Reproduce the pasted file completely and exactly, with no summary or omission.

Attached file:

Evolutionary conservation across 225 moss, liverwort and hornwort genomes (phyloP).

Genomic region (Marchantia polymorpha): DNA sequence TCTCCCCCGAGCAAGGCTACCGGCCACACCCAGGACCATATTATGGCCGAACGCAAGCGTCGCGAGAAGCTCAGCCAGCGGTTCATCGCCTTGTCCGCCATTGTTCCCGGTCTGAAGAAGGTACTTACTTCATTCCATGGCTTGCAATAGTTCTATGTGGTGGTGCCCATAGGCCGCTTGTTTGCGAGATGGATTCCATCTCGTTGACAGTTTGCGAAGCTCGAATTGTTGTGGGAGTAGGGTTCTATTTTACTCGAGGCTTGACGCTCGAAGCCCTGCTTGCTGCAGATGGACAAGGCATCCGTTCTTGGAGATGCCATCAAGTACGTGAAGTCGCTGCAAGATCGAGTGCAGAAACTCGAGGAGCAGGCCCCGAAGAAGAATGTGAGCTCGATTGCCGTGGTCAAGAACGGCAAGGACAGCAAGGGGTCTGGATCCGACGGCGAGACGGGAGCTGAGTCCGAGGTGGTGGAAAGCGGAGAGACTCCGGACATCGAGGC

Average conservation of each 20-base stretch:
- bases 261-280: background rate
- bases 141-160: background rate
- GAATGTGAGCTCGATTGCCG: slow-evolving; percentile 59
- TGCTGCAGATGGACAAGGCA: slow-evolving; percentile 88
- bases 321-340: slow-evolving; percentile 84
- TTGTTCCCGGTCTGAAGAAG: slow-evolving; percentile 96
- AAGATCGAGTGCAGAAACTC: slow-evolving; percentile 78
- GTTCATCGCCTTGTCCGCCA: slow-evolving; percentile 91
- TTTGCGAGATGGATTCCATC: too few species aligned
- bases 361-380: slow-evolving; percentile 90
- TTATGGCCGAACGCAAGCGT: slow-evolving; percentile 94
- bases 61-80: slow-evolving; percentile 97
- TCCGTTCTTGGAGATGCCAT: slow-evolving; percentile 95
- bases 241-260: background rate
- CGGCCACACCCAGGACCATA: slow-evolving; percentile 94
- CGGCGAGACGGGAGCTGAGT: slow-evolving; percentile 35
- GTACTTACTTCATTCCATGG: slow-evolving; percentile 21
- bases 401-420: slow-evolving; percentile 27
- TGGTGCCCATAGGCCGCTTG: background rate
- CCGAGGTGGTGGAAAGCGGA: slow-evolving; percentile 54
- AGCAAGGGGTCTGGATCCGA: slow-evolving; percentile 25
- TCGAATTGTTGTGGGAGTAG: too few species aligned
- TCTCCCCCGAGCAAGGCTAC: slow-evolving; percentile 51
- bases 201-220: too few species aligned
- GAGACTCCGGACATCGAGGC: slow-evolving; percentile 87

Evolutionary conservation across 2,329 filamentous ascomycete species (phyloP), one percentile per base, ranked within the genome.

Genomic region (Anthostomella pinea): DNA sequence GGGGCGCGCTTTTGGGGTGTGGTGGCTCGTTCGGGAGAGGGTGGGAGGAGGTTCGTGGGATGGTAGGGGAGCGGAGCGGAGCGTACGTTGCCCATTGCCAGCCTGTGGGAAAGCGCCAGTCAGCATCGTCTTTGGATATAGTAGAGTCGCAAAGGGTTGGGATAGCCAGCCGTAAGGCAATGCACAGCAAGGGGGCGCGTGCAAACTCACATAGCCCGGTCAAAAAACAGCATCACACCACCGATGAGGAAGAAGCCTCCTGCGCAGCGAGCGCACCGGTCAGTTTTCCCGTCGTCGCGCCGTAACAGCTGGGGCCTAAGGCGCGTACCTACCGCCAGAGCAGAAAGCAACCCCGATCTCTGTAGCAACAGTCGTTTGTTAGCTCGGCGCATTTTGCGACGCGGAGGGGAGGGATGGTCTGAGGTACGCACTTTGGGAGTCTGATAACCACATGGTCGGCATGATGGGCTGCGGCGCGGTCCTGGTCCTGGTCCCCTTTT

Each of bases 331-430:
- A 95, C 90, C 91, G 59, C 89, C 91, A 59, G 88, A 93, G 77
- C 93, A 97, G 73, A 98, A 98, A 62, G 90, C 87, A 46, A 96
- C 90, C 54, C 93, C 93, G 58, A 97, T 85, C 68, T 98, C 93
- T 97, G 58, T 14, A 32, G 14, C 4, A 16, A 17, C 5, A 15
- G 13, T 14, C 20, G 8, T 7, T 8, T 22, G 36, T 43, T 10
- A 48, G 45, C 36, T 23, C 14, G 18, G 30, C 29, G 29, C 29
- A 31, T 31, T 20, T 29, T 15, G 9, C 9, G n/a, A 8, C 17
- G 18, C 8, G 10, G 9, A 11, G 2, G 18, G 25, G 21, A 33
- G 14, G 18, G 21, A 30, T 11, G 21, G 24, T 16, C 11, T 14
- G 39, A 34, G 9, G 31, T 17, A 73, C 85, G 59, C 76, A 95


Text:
Evolutionary conservation across 225 moss, liverwort and hornwort genomes (phyloP).

Genomic region (Marchantia polymorpha): DNA sequence TCTCCCCCGAGCAAGGCTACCGGCCACACCCAGGACCATATTATGGCCGAACGCAAGCGTCGCGAGAAGCTCAGCCAGCGGTTCATCGCCTTGTCCGCCATTGTTCCCGGTCTGAAGAAGGTACTTACTTCATTCCATGGCTTGCAATAGTTCTATGTGGTGGTGCCCATAGGCCGCTTGTTTGCGAGATGGATTCCATCTCGTTGACAGTTTGCGAAGCTCGAATTGTTGTGGGAGTAGGGTTCTATTTTACTCGAGGCTTGACGCTCGAAGCCCTGCTTGCTGCAGATGGACAAGGCATCCGTTCTTGGAGATGCCATCAAGTACGTGAAGTCGCTGCAAGATCGAGTGCAGAAACTCGAGGAGCAGGCCCCGAAGAAGAATGTGAGCTCGATTGCCGTGGTCAAGAACGGCAAGGACAGCAAGGGGTCTGGATCCGACGGCGAGACGGGAGCTGAGTCCGAGGTGGTGGAAAGCGGAGAGACTCCGGACATCGAGGC

Average conservation of each 20-base stretch:
- bases 261-280: background rate
- bases 141-160: background rate
- GAATGTGAGCTCGATTGCCG: slow-evolving; percentile 59
- TGCTGCAGATGGACAAGGCA: slow-evolving; percentile 88
- bases 321-340: slow-evolving; percentile 84
- TTGTTCCCGGTCTGAAGAAG: slow-evolving; percentile 96
- AAGATCGAGTGCAGAAACTC: slow-evolving; percentile 78
- GTTCATCGCCTTGTCCGCCA: slow-evolving; percentile 91
- TTTGCGAGATGGATTCCATC: too few species aligned
- bases 361-380: slow-evolving; percentile 90
- TTATGGCCGAACGCAAGCGT: slow-evolving; percentile 94
- bases 61-80: slow-evolving; percentile 97
- TCCGTTCTTGGAGATGCCAT: slow-evolving; percentile 95
- bases 241-260: background rate
- CGGCCACACCCAGGACCATA: slow-evolving; percentile 94
- CGGCGAGACGGGAGCTGAGT: slow-evolving; percentile 35
- GTACTTACTTCATTCCATGG: slow-evolving; percentile 21
- bases 401-420: slow-evolving; percentile 27
- TGGTGCCCATAGGCCGCTTG: background rate
- CCGAGGTGGTGGAAAGCGGA: slow-evolving; percentile 54
- AGCAAGGGGTCTGGATCCGA: slow-evolving; percentile 25
- TCGAATTGTTGTGGGAGTAG: too few species aligned
- TCTCCCCCGAGCAAGGCTAC: slow-evolving; percentile 51
- bases 201-220: too few species aligned
- GAGACTCCGGACATCGAGGC: slow-evolving; percentile 87

Evolutionary conservation across 2,329 filamentous ascomycete species (phyloP), one percentile per base, ranked within the genome.

Genomic region (Anthostomella pinea): DNA sequence GGGGCGCGCTTTTGGGGTGTGGTGGCTCGTTCGGGAGAGGGTGGGAGGAGGTTCGTGGGATGGTAGGGGAGCGGAGCGGAGCGTACGTTGCCCATTGCCAGCCTGTGGGAAAGCGCCAGTCAGCATCGTCTTTGGATATAGTAGAGTCGCAAAGGGTTGGGATAGCCAGCCGTAAGGCAATGCACAGCAAGGGGGCGCGTGCAAACTCACATAGCCCGGTCAAAAAACAGCATCACACCACCGATGAGGAAGAAGCCTCCTGCGCAGCGAGCGCACCGGTCAGTTTTCCCGTCGTCGCGCCGTAACAGCTGGGGCCTAAGGCGCGTACCTACCGCCAGAGCAGAAAGCAACCCCGATCTCTGTAGCAACAGTCGTTTGTTAGCTCGGCGCATTTTGCGACGCGGAGGGGAGGGATGGTCTGAGGTACGCACTTTGGGAGTCTGATAACCACATGGTCGGCATGATGGGCTGCGGCGCGGTCCTGGTCCTGGTCCCCTTTT

Each of bases 331-430:
- A 95, C 90, C 91, G 59, C 89, C 91, A 59, G 88, A 93, G 77
- C 93, A 97, G 73, A 98, A 98, A 62, G 90, C 87, A 46, A 96
- C 90, C 54, C 93, C 93, G 58, A 97, T 85, C 68, T 98, C 93
- T 97, G 58, T 14, A 32, G 14, C 4, A 16, A 17, C 5, A 15
- G 13, T 14, C 20, G 8, T 7, T 8, T 22, G 36, T 43, T 10
- A 48, G 45, C 36, T 23, C 14, G 18, G 30, C 29, G 29, C 29
- A 31, T 31, T 20, T 29, T 15, G 9, C 9, G n/a, A 8, C 17
- G 18, C 8, G 10, G 9, A 11, G 2, G 18, G 25, G 21, A 33
- G 14, G 18, G 21, A 30, T 11, G 21, G 24, T 16, C 11, T 14
- G 39, A 34, G 9, G 31, T 17, A 73, C 85, G 59, C 76, A 95